Proposed changes to the Canada Business Corporations Act (CBCA) could have a significant impact on the responsibilities of many corporations across the country.
In its budget announcement on March 19, 2019, the federal government proposed the following changes to the CBCA:
The current CBCA imposes a "fiduciary duty" on directors and officers that requires they "act honestly and in good faith with a view to the best interests of the corporation." The proposed changes would amend the Act to add that in exercising their fiduciary duties, directors and officers may also consider the interests of shareholders, employees, retirees and pensioners, creditors, consumers, governments, the environment, and the long-term interests of the corporation.
Compensation Disclosure and "Say-on-Pay"
Under the amended Act, certain corporations would be required to:
- disclose, on an annual basis, their approach towards executive and director compensation
- implement a "say-on-pay" vote on the corporation's approach to compensation at each annual shareholder meeting
While the "say-on-pay" vote would be non-binding, it would be mandatory for results of the vote to be disclosed to shareholders. In recent years, a growing number of public companies have begun voluntarily implementing "say-on-pay" votes.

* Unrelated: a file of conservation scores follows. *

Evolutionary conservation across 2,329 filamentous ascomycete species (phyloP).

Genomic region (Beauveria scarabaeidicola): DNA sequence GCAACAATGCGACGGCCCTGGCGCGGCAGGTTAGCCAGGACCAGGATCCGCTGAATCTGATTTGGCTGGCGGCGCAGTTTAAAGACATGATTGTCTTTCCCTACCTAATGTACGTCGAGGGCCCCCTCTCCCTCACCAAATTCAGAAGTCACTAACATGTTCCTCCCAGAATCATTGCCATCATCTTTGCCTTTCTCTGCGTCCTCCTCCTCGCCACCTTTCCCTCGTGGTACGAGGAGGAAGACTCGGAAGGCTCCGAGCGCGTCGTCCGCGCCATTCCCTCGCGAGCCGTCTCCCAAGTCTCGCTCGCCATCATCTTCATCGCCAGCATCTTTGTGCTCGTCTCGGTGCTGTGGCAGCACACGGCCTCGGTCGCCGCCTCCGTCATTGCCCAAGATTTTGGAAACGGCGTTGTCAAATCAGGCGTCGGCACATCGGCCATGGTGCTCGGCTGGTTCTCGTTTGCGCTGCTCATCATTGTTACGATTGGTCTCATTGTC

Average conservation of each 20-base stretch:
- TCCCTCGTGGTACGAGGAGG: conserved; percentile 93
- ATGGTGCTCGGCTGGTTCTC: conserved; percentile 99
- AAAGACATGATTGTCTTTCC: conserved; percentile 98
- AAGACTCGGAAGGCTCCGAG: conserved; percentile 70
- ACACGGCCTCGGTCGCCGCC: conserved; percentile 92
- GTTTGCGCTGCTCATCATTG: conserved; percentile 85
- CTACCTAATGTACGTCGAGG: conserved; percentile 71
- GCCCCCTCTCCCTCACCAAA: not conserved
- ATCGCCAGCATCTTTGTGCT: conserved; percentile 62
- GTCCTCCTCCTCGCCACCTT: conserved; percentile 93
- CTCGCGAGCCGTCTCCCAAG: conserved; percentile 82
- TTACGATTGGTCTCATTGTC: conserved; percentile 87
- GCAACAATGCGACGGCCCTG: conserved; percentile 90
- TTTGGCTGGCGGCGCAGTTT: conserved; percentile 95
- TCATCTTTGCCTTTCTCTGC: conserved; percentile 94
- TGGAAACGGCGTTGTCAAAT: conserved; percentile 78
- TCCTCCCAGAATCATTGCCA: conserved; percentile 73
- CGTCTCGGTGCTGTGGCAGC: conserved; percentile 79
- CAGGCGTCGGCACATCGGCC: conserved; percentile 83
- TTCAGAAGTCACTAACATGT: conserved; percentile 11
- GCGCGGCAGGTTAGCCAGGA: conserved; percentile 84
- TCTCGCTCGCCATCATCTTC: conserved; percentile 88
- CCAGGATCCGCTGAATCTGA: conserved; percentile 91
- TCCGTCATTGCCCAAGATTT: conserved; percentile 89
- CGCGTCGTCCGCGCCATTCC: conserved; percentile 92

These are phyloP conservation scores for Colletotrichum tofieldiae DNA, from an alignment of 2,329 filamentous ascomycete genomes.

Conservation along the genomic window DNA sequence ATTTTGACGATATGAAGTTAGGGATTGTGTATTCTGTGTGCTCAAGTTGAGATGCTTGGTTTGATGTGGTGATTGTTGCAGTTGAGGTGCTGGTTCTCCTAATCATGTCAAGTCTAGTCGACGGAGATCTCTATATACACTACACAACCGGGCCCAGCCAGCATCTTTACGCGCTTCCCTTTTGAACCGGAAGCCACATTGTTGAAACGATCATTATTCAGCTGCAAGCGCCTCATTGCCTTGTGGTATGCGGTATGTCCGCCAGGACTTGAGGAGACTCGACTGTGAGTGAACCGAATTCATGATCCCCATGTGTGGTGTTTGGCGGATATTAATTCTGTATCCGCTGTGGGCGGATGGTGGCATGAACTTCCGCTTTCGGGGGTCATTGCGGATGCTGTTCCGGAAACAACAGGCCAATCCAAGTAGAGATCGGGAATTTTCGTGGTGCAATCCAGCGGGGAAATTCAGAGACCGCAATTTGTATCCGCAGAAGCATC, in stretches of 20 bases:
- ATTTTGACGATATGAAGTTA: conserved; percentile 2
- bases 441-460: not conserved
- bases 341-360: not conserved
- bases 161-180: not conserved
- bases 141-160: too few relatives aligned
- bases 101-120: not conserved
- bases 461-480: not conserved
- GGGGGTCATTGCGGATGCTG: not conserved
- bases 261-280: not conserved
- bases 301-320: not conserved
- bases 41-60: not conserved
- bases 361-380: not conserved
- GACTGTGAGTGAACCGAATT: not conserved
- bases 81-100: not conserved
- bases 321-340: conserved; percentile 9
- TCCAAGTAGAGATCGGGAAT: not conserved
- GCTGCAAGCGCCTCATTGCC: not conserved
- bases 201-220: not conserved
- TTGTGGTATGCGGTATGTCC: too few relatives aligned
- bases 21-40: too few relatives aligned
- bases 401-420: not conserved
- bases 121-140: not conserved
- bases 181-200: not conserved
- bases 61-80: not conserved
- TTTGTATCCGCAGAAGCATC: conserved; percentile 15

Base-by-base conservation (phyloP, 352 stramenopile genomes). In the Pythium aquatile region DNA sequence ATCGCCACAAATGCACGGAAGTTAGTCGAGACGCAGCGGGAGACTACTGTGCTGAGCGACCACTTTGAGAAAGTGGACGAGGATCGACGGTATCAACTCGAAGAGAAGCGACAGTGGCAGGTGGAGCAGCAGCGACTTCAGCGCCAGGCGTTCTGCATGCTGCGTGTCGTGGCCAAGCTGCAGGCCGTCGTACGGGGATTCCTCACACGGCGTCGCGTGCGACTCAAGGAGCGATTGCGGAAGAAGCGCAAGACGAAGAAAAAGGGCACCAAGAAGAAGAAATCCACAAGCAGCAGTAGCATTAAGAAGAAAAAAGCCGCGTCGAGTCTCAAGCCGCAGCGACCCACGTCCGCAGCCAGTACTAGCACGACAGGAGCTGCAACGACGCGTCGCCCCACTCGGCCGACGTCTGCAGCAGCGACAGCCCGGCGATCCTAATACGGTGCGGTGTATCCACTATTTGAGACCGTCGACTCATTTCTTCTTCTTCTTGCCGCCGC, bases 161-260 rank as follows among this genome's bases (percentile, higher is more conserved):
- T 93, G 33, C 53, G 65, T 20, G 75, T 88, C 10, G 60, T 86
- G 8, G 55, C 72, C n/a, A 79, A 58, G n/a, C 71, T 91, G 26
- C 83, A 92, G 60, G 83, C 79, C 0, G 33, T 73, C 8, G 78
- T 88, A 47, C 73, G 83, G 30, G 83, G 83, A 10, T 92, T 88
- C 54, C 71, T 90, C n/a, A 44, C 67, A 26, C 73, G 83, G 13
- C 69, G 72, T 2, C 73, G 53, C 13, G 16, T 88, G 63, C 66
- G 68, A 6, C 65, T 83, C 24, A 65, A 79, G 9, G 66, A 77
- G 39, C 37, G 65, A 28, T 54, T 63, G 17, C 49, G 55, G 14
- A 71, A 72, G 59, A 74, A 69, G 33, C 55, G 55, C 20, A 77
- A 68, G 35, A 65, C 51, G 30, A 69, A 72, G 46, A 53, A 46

In addition, the compensation disclosure would include recovery of incentive benefits or other benefits paid to directors and senior management (i.e., clawbacks).
Other New Disclosure Requirements
In addition to expanded disclosure requirements for compensation, the federal government has proposed additional disclosure requirements for diversity among directors and senior management and the "well-being of employees, retirees and pensioners."
Although not yet in force, it was previously announced that disclosure of gender diversity among directors and senior management would be compulsory for public companies. Under proposed changes, diversity disclosure would be expanded to include Aboriginal Peoples, persons with disabilities, and members of visible minorities.
The regulations pertaining to the amendments have not yet been released. As such, the criteria that will determine which corporations are subject to these new requirements is still to come. It is anticipated that a consultation period will take place first.
We previously discussed new record-keeping and disclosure requirements coming into force on June 13, 2019 for private corporations. Please see "New Record Keeping Requirements for Private, Federally-Incorporated Businesses Come in Effect June 13, 2019."
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